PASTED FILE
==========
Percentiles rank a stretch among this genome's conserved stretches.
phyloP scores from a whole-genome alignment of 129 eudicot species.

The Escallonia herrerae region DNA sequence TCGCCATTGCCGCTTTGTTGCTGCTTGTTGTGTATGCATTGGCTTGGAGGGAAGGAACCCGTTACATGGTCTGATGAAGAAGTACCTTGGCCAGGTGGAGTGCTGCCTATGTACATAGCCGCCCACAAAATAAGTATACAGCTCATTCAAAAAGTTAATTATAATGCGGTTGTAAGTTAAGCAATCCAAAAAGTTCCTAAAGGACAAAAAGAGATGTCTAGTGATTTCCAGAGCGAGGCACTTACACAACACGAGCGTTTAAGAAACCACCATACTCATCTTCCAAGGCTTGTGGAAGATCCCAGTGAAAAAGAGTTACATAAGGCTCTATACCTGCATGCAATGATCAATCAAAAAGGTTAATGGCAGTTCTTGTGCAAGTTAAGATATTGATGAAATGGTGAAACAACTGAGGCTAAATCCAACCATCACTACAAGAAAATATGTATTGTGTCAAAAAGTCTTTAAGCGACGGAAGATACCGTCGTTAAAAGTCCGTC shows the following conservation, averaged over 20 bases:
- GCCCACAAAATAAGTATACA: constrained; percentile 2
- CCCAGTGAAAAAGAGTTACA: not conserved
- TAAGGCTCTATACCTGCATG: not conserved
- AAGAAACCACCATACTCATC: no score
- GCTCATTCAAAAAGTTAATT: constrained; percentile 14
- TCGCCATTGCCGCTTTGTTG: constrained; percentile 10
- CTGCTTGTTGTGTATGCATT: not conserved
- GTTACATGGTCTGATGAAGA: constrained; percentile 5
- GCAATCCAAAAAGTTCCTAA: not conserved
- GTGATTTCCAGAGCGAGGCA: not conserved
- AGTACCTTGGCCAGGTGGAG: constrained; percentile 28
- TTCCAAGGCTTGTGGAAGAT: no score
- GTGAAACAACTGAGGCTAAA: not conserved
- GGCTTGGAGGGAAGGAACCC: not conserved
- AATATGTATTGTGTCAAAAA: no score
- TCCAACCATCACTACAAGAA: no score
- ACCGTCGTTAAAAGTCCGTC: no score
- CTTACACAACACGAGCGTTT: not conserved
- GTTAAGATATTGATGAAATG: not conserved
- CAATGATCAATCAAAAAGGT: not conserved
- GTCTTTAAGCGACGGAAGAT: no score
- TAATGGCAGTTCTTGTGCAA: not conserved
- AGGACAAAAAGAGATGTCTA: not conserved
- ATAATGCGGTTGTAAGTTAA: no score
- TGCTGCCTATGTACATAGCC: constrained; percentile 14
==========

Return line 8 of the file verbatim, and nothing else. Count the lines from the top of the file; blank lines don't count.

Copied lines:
- GCTCATTCAAAAAGTTAATT: constrained; percentile 14